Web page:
Tech News : Old Router Risks Could Affect Millions

An investigation by consumer watchdog ‘Which?’ has highlighted how millions of people around the UK are using old routers with security flaws.

The Investigation

The Which? investigation surveyed 6,000 UK adults and, with the help of Red Maple Technologies, looked at the security aspects of 13 models of (commonly used) old routers from companies such as Virgin, Sky, TalkTalk, EE, and Vodafone.

Could Affect Millions

It was discovered that 6 million users may have router models that have not been updated since 2018 at the latest, with some not being updated since as far back as 2016! The investigation discovered issues with more than half of all routers (of those surveyed).  This suggests that as many as 7.5 million users could using routers that have security risks.

Vulnerabilities and Risks

Which? reports that the security vulnerabilities and risks to the old (and not updated) routers include:

– Weak default passwords that can be easily guessed by hackers, meaning that the router could be accessed remotely, from anywhere in the world.

– Local network vulnerabilities which could allow a cybercriminal to take control of a user’s device, see what a person is browsing, or even direct a user to malicious websites.

– Lack of updates to the Firmware which could negatively affect a device’s performance and leave outstanding security issues.

What To Do

There are a number of measures that can be taken to ensure that a router is as secure as possible.  These measures include:

– Changing the username and password(s).  Changing the username and password of the router from the default one (printed on a label on the device) to something much more secure makes it much less vulnerable to common attacks. Using WPA2 security requires each new device to submit a password to connect anyway, but if it is not active it can be switched on through your router settings. Changing the network password (via the router settings) can also improve security.

– Keeping the router’s firmware up to date. The router control panel should enable the updating of the firmware, thereby ensuring that the router has the latest fixes and patches installed. In some cases, users may have to download new firmware from the manufacturer’s site to make the router as secure as possible.

– Changing the network name/SSID. Changing this from the default name will give would-be attackers less of an idea of the type/name of the router manufacturer, thereby making it more difficult for them.

– Stopping the Wi-Fi network name/SSID from being broadcast.  This can be achieved via the router settings, but it will mean that the user will need to manually type in the network name when connecting new devices (because it will not be visible).

– Disabling Remote Access, UPnP, and WPS. Using the router settings to turn off features like remote access, Universal Plug and Play (usually for easy games console and smart TV access) and Wi-Fi Protected Setup (WPS – for easy connection of new devices) may sacrifice some convenience but will also make the router more secure.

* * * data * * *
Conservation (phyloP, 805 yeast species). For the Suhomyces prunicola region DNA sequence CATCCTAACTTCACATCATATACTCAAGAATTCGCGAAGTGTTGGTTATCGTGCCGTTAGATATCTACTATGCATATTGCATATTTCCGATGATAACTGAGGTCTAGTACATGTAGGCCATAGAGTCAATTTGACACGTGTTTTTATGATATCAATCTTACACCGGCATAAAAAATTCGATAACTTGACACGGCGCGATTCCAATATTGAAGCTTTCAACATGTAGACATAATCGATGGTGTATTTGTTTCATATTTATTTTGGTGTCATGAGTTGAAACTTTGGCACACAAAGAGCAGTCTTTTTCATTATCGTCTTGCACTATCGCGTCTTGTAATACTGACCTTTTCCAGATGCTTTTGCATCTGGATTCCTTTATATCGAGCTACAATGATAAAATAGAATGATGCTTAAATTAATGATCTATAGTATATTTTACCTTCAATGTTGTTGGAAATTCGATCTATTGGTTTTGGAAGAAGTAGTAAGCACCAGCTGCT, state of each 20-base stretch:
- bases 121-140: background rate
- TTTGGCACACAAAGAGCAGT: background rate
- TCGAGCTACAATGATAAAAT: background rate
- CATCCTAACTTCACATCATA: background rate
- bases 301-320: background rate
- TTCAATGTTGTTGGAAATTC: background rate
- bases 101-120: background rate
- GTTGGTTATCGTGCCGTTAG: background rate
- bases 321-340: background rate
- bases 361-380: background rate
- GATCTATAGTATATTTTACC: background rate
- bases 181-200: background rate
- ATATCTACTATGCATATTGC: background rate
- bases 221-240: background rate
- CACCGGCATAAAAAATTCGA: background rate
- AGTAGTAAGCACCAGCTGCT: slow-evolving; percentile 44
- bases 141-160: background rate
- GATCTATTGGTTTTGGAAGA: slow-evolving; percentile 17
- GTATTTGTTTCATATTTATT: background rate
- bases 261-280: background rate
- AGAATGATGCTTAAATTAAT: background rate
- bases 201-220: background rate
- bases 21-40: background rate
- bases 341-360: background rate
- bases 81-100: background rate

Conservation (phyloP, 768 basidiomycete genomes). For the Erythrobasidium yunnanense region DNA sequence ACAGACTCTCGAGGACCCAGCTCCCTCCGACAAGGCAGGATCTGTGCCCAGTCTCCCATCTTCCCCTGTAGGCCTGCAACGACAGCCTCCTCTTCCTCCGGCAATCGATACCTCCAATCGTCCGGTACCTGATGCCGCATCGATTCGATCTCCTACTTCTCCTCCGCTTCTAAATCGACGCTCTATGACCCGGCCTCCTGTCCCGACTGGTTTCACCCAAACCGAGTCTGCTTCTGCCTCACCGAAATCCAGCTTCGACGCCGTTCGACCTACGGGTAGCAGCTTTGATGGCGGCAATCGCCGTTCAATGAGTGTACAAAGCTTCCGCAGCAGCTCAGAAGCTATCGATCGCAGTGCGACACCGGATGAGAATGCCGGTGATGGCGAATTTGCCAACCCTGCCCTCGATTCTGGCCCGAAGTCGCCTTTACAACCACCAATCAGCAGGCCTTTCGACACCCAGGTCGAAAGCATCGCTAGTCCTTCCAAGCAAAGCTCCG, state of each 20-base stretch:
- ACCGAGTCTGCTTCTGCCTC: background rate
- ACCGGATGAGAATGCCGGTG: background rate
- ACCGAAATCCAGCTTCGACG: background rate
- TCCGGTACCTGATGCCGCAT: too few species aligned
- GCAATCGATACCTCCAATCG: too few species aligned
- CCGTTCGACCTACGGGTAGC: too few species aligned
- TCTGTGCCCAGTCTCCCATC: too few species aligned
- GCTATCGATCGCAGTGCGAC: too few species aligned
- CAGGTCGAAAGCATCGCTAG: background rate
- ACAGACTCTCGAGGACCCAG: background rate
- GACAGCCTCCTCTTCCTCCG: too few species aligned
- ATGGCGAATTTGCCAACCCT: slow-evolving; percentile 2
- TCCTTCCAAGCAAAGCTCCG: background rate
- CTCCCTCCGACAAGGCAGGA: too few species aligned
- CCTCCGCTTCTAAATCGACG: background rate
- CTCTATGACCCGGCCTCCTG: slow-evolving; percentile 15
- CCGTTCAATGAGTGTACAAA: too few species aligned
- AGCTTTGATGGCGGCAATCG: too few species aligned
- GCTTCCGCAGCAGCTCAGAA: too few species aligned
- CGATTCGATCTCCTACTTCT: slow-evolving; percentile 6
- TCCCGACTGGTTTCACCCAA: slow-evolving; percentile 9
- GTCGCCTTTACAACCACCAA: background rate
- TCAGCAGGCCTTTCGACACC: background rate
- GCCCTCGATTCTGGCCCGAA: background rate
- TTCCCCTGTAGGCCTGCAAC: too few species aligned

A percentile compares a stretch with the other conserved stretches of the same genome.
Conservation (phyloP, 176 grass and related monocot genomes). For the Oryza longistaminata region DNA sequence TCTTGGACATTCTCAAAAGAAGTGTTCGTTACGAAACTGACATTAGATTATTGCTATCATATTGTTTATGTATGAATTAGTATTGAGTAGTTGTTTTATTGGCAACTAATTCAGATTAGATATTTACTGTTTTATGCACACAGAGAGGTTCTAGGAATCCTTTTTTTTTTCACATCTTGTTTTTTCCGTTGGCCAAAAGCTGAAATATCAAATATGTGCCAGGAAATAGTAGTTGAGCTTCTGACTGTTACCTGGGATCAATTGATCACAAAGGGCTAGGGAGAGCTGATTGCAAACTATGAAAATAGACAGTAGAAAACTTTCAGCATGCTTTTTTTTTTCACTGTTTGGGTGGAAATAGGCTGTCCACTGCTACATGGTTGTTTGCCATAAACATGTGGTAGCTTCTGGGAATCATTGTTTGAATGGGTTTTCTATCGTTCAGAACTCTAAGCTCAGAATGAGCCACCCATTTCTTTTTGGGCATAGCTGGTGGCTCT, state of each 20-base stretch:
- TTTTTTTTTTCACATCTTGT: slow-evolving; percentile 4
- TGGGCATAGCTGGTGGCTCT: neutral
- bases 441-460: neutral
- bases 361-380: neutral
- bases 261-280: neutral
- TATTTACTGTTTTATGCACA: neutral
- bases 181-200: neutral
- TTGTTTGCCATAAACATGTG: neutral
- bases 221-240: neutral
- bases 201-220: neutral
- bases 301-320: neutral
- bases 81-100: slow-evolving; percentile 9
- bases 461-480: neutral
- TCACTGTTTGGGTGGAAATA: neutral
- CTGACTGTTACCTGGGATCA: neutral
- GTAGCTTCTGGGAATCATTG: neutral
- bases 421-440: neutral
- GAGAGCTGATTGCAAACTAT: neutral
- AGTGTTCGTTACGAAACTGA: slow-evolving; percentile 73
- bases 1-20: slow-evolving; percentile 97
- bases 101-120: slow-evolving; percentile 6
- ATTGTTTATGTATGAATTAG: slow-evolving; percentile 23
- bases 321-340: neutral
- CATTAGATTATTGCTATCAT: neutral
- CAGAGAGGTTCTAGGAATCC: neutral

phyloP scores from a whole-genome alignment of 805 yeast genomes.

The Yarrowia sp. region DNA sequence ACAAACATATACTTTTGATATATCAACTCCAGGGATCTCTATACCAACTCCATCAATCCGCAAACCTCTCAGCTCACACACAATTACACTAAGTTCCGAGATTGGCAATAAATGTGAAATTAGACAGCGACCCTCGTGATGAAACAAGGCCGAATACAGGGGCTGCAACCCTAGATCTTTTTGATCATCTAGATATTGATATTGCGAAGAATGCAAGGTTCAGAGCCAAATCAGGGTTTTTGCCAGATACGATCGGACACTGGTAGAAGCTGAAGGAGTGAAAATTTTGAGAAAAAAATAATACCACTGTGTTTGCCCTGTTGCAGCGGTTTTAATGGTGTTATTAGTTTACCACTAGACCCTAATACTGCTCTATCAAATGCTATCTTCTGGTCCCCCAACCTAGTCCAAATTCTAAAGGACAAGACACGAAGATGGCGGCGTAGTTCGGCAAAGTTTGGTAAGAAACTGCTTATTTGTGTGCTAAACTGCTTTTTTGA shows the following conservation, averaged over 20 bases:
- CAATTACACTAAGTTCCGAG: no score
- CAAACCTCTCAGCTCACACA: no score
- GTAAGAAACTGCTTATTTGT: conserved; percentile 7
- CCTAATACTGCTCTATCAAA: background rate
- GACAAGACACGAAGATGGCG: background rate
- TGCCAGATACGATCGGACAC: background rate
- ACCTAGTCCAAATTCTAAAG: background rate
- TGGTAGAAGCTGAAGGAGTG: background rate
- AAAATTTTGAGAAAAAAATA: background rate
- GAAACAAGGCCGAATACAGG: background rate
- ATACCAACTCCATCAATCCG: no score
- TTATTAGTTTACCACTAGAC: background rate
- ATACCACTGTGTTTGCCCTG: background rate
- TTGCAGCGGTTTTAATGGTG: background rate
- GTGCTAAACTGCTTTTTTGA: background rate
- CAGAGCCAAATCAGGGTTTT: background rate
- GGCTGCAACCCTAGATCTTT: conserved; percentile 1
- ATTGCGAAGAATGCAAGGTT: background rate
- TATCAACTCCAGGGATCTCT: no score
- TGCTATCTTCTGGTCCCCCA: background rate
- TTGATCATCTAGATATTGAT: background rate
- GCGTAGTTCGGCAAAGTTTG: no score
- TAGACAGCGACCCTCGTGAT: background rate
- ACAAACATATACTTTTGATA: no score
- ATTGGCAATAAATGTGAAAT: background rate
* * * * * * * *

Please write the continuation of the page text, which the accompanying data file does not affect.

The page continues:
– Using a guest network. This enables you to give access to a Wi-Fi connection without giving access to the rest of the network.

– Enabling the router’s firewall. This will filter data and block unauthorised access.

– Plugging other ways in through your devices and programs. This involves keeping security on devices and their programs/apps up to date and patched : use strong passwords, use security software, and disable any devices that do not need access to Wi-Fi.

– Asking your service provider for a router upgrade. Which? recommends that users with certain routers ask their provider for an upgrade as soon possible. Some providers offer free upgrades (Virgin Media), others may require a one-off payment to cover a new router or, as with Sky, an extra £5 monthly payment (Broadband Boost) ensures the latest router upgrades.

– Considering the cost/benefit of moving to a new provider. Switching, in some cases, could be a way to get a new, up-to-date, and more secure router, and improve the broadband speed and service.

What Does This Mean For Your Business?

If you have an old router with old firmware, you could have a weak link in your cyber-security.  If that old router links to IoT devices, these could also be at risk because of the router.  Taking a close look at your router, its settings and getting to grips with firmware updates, the firewall, and what information about your router may be visible to would-be attackers could be important steps in improving router security.

Also, router manufacturers could take more responsibility for reducing the risks to business and home router users by taking steps such as disabling the internet until a user goes through a set up on the device which could include changing the password to a unique one. 

Vendors and ISPs could also contribute to improved router security for all by having an active upgrade policy for out-of-date, vulnerable firmware, and by making sure that patches and upgrades are sent out quickly.

ISPs could do more to educate and to provide guidance on firmware updates (e.g. with email bulletins).  Some tech commentators have also suggested using a tiered system where advanced users who want more control of their set-up can have the option, but everyone else gets updates rolled out automatically.

Tech News : Robot Police Dog Sent Back With Tail Between Its Legs

It has been reported that NYPD has cancelled its contract with the company that supplied its ‘robot dog’ after the robot’s militarised appearance increased tensions with civilians at a difficult time for police relations.

What Robot Dog?